Are you cold? Fingers numb after digging out of this week's East Coast blizzard? Guess what? This year is stacking up as one of the hottest since we humans started keeping thermometer-based temperature records 160 years ago.
So says the World Meteorological Organization.
"The year 2010 is almost certain to rank in the top three warmest years since the beginning of instrumental climate records in 1850," says the WMO. What's more, it adds, over the past decade from 2001 to 2010, "global temperatures have averaged the highest value ever recorded for a 10-year period."
But what about all that snow outside?
Does it make global warming "junk science," as the Boston Herald's Michael Graham proclaims?
Does that 15-inch snowdrift in your driveway mean - as a tea-party "media" mailing in my inbox argues - that human-caused global warming is nothing but "twisted ‘facts'" marketed by "a cabal of elitist politicians, bureaucrats and activists who front the environmental movement to push intrusive, Marxist-derived policies in a quest to become filthy rich"?
As People's World writer Marc Brodine pointed out last winter, "many people confuse the current weather (cold) with the long-term direction of the climate (warmer)."
"Just because it is cold outside right now doesn't mean that global warming isn't real," he wrote. "Global warming has to do with the climate, with the long-term trend of the world's average temperature. The short-term weather has to do with what is happening this week or next in the part of the world where we currently reside. The two are not identical, and colder weather does not contradict the fact that our climate is warming up."
In fact, the National Oceanic and Atmospheric Administration, in its annual Arctic Report Card, issued Oct. 19 this year, reports "continued near-record sea ice loss" and warming temperatures in the Arctic this past summer. That Arctic trend appears to be having an impact on "mid-latitude climate" - meaning North America, Europe and Asia - the agency reported.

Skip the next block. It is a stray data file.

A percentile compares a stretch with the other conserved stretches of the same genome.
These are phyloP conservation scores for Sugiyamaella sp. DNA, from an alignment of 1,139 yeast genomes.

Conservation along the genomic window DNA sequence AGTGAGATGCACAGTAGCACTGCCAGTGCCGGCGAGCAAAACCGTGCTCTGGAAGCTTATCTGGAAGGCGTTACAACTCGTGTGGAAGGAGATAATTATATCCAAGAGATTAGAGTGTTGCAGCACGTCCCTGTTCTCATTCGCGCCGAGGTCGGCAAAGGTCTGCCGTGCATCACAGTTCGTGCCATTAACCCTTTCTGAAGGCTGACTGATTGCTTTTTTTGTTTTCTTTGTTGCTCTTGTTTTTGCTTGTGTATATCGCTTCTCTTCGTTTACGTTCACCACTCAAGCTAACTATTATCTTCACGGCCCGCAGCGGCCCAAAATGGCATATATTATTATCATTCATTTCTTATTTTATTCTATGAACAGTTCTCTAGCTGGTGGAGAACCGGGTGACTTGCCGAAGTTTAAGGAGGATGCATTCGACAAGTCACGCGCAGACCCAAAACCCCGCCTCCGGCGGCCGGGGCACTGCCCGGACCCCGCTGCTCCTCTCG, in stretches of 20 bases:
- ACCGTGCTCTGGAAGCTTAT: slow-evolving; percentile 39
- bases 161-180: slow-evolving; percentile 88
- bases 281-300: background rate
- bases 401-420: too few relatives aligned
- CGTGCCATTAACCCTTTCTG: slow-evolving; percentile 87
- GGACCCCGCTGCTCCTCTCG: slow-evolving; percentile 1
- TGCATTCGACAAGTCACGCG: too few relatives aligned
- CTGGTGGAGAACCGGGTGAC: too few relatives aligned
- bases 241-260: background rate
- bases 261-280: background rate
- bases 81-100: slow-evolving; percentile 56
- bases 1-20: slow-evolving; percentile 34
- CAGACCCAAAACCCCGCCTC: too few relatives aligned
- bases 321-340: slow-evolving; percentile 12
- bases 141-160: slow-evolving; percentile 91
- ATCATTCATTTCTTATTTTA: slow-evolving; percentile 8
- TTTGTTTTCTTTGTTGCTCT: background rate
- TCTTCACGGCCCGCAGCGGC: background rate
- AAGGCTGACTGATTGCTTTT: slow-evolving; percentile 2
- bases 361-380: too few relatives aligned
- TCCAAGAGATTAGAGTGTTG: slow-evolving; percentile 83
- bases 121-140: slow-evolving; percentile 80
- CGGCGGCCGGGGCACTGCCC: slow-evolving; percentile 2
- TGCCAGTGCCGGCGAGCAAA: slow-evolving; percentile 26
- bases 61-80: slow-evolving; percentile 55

Dramatic warming in the Arctic over the last several decades may be pushing cold Arctic air southward, scientific studies suggest. Scientists call it a "Warm Arctic/Cold Continents" weather pattern, featuring an abnormally mild Arctic and an unusually cold U.S. and Europe.
"We have a potential climate change paradox," the NOAA says. "Rather than a general warming everywhere, the loss of sea ice and a warmer Arctic can increase the impact of the Arctic on lower latitudes, bringing colder weather to southern locations."
Weather Underground meteorologist Jeff Masters writes, "This pattern is kind of like leaving the refrigerator door ajar - the refrigerator warms up, but all the cold air spills out into the house."
"If the Arctic Report Card is right," says Masters, "we'll be seeing more of this pattern during coming winters - possibly even during the winter of 2010-2011."
Writing in the New York Times this week, forecaster Judah Cohen ties colder winter weather to increasing snow cover in Siberia, caused by global warming.
"As global temperatures have warmed and as Arctic sea ice has melted over the past two and a half decades, more moisture has become available to fall as snow over the continents," says Cohen. "So the snow cover across Siberia in the fall has steadily increased."
That creates an unusually large dome of cold air in the region, changing airflows across the earth's surface, he writes. Cold air flows south into East Asia and southwestward into Europe. In North America, cold air is pushed south from the Arctic on the east side of the Rockies.
"That is why the Eastern United States, Northern Europe and East Asia have experienced extraordinarily snowy and cold winters since the turn of this century," Cohen says.
The experts remind us that one season's weather can fluctuate even while long-term trends continue. And with all the variables out there, weather forecasting is still not an exact science.
Based on the above normal Siberian snow cover, Cohen is predicting below normal temperatures for the East Coast this winter.
On the other hand, when asked to predict this winter's weather Masters says, "Flip a coin. After a year of some extraordinary extreme weather, we are overdue for a relatively quiet season or two of weather."
We'll just have to wait and see.
Meanwhile, research on climate and weather is ongoing, and scientists continue to debate the role of various factors.
"This will be an arena generating plenty of research, but also scientific disagreement, for a long time to come," New York Times reporter Andrew Revkin writes in his Dot Earth blog. "What's important, to my mind, is not to confuse this kind of normal, healthy scientific debate with more basic understanding of human contributions to, and responses to, climate change."
And as the PW's Brodine tells us, don't believe the "blizzard of nonsense" from right-wing loons. Global warming is not eliminating winter. In fact, as the scientists are finding, more snow is actually more proof of global warming.
Don't put away your snow shovels yet.
Photo: PW/Tim Wheeler